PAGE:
Theresa May’s government found in contempt of parliament

British PM opens five days of debate on Brexit deal as MPs pass motion over legal advice


British prime minister Theresa May’s government suffered embarrassing blows on Tuesday at the start of five days of debate over her plans to leave the European Union that could determine the future of Brexit and the fate of her government. The five days of debate in parliament come ahead of a crucial vote on December 11th, when MPs will be asked to approve the deal.

In a vote in the House of Commons on Tuesday, the government was found in contempt of parliament for refusing to release its full legal advice on the prime minister’s deal with the EU on the UK’s exit from the bloc.

The vote also orders the immediate publication of the “final and full” legal advice on the Brexit deal.

MPs supported the cross-party motion to find ministers in contempt of parliament by 311 votes to 293.

MPs had earlier rejected a government amendment to the motion, which asked for the parliament’s Committee of Privileges to examine whether ministers were in contempt of parliament over the issue and could have delayed any publication of the advice.

The House of Commons also voted on Tuesday to hand more power to parliament over what happens next if Mrs May’s Brexit deal is rejected on December 11th, in a move which could diminish the chances of a no-deal exit from the union.

The procedural change means MPs could put forward alternatives if the current deal on the table is rejected.

Following the votes, Mrs May officially opened the five days of parliamentary debate on her Brexit deal.

She addressed the contentious backstop for Northern Ireland, a default post-Brexit option based around avoiding a hard Border in the absence of alternative arrangements, which is enshrined in the deal.

Mrs May said that without the backstop there was no deal. She said that she understands there are fears that the backstop, if invoked, would last indefinitely, but said the legal text of the deal made it clear that the backstop would be temporary. She said the backstop was not a trick to trap the UK in the EU.

She said the choice before parliament was clear: this deal, no deal, or no Brexit. She said they could not afford to spend a decade going around in circles on the issue, and rebuffed proposals for a second Brexit referendum.

“I don’t say that this deal is perfect. It was never going to be. That’s the nature of a negotiation,” Mrs May said.

“We should not let the search for the perfect Brexit prevent a good Brexit that delivers for the British people.”

Leader of the opposition Labour Party Jeremy Corbyn responded by calling the deal “a leap in the dark”, and saying that Mrs May should seek a better one or step aside.

Former foreign secretary and Brexiteer Boris Johnson then faced objections from other Tory MPs during his own address. He claimed that the deal was a “national humiliation that makes a mockery of Brexit”.

He said the UK would be permanently trapped in a backstop because the EU had “no reason to take its foot off our neck.

“They will keep us in permanent captivity as a memento mori, as a reminder to the world of what happens to all those who try to leave the EU.

“This is a recipe for blackmail and it’s open to any member of the EU to name its price for Britain’s right to leave the backstop.”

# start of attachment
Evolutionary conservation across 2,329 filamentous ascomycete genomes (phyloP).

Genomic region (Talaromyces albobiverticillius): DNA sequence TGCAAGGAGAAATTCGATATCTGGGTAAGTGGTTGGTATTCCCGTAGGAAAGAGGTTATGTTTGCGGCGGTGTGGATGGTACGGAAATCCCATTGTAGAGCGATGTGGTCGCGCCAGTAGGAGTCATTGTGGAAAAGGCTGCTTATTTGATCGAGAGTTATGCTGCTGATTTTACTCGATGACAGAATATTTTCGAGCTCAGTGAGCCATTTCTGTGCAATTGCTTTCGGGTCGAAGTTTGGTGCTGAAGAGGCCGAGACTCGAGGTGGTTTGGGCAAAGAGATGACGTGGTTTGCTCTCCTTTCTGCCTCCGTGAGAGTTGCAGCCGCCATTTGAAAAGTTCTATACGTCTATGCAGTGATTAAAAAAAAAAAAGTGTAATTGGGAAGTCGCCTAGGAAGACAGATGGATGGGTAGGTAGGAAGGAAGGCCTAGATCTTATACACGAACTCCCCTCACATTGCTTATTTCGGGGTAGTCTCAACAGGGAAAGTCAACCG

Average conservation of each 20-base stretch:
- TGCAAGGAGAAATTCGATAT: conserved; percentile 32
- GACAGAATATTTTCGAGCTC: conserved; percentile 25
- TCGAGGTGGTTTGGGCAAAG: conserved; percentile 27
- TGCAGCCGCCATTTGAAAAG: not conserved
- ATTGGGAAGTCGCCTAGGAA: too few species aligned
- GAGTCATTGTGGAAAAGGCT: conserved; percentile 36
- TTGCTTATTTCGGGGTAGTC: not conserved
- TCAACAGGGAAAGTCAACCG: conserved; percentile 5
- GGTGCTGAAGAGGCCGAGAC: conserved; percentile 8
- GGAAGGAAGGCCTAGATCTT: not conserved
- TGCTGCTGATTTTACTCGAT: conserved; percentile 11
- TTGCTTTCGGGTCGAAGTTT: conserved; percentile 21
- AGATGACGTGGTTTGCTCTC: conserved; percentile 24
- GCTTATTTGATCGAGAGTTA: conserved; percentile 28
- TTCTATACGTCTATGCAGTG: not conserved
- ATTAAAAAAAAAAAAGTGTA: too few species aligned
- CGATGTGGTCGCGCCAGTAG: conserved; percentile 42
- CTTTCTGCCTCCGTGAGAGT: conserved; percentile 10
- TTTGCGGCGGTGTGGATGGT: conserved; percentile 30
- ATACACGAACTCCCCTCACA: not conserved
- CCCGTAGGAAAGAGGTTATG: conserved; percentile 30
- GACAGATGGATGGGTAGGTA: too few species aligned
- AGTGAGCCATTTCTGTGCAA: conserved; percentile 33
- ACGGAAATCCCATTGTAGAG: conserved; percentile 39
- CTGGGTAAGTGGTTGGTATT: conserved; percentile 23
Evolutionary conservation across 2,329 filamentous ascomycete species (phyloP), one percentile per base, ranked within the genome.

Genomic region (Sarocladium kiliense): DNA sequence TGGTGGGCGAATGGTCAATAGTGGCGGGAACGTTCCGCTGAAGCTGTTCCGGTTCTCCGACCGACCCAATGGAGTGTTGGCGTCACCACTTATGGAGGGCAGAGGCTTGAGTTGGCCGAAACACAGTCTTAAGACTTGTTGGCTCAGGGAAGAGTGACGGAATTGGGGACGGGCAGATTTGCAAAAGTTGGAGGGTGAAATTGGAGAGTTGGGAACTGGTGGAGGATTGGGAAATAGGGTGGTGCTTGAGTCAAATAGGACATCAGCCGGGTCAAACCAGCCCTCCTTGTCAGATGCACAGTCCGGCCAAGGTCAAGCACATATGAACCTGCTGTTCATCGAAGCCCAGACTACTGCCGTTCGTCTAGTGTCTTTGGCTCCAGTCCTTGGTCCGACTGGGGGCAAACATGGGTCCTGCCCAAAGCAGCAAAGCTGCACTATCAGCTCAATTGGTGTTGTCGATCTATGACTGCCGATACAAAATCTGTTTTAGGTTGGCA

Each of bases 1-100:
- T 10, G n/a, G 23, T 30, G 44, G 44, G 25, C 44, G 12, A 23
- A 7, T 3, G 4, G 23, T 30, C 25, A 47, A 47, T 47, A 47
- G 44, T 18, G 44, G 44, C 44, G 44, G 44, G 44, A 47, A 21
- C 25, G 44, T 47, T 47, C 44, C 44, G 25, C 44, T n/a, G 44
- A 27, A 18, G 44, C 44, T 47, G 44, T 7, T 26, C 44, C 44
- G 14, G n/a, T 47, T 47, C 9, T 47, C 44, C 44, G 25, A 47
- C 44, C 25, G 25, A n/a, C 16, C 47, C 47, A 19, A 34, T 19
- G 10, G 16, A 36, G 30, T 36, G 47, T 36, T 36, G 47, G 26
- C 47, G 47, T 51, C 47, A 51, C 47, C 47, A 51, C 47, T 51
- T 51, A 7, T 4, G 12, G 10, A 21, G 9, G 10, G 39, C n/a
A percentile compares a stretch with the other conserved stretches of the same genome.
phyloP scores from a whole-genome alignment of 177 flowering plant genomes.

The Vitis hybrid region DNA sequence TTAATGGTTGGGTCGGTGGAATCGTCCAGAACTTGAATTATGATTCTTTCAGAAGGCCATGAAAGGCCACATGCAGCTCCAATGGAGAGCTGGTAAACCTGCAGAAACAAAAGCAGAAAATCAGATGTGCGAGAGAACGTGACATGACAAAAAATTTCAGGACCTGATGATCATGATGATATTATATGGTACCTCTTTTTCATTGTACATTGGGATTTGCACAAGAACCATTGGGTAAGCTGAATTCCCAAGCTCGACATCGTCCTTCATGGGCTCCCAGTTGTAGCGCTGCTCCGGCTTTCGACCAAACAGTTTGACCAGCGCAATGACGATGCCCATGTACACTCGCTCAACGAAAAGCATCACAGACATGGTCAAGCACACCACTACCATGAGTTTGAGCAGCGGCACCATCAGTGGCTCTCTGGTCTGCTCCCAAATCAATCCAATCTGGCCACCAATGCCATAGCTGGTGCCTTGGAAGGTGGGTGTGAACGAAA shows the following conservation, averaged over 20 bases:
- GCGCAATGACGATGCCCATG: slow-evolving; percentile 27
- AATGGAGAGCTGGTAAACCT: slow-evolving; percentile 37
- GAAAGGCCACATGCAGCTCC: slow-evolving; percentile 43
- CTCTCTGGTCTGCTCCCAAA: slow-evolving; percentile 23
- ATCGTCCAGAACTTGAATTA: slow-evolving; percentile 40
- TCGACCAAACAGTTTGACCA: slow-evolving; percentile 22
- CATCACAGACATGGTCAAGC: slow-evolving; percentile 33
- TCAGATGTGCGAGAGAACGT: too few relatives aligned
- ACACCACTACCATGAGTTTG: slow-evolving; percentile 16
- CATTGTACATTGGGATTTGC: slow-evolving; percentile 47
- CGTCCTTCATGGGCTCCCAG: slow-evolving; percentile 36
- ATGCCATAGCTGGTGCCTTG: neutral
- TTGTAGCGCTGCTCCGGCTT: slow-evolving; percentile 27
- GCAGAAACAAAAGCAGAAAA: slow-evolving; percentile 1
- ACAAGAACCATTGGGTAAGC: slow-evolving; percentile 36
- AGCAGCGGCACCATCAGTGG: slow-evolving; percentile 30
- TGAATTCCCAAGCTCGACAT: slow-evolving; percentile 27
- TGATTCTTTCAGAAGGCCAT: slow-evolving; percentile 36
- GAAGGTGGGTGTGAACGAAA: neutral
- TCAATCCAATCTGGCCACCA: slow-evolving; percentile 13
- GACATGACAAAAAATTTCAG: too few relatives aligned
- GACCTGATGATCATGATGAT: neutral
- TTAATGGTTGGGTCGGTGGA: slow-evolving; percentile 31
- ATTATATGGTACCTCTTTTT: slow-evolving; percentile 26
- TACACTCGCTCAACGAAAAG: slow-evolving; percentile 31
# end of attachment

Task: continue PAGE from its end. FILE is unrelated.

Opposition parties and the DUP, which props up Mrs May’s minority government, had been furious that the government only provided an outline of the legal advice on its Brexit deal after parliament had voted to be given the full advice.

They subsequently put forward a motion to find ministers in contempt of parliament and order the immediate publication of the full advice.

“The government is wilfully refusing to comply with a binding order of this House and that is contempt,” Keir Starmer, Labour’s Brexit spokesman, told the House of Commons at the start of the debate on the contempt motion on Tuesday. “This motion is a last resort.”

Following the vote on Tuesday, parliament leader Andrea Leadsom said the government would publish the full legal advice on Wednesday.

DUP Westminster leader Nigel Dodds confirmed that his party had backed the contempt motion and had been “crucial” in defeating the government.

Speaking during the debate on the contempt motion, Mr Dodds criticised the government for ignoring the vote passed by the House and for refusing to release the full Brexit legal advice.

He said it was not up to attorney general Geoffrey Cox to decide whether it was “in the national interest” to publish it.

His DUP colleague Sammy Wilson then intervened to say: “If the government, and the prime minister, is going round the country trying to convince the populace that this is a good deal, this secret approach only confirms in people’s minds that there’s something to hide, and if anything the government is scoring an own goal by refusing to provide this advice.”

Mr Dodds accused members of the cabinet of releasing some of the advice to the media, adding: “If the press are entitled [to the advice], then the members of this House are entitled to have this advice.”

Mr Cox on Monday gave parliament an outline of the legal advice on Monday.

So many politicians from Mrs May’s own Conservatives have spoken out against the Brexit deal that the odds look stacked against her winning the December 11th vote.

Meanwhile, prospects of a head-to-head Brexit debate between Mr Corbyn and Mrs May on Sunday have been dampened after the BBC dropped plans to host it.

The broadcaster said it was “disappointed” not to have reached an agreement on the proposals for the debate, saying it wanted the programme to have included other voices. – Reuters/PA

BREXIT: The Facts

Read them here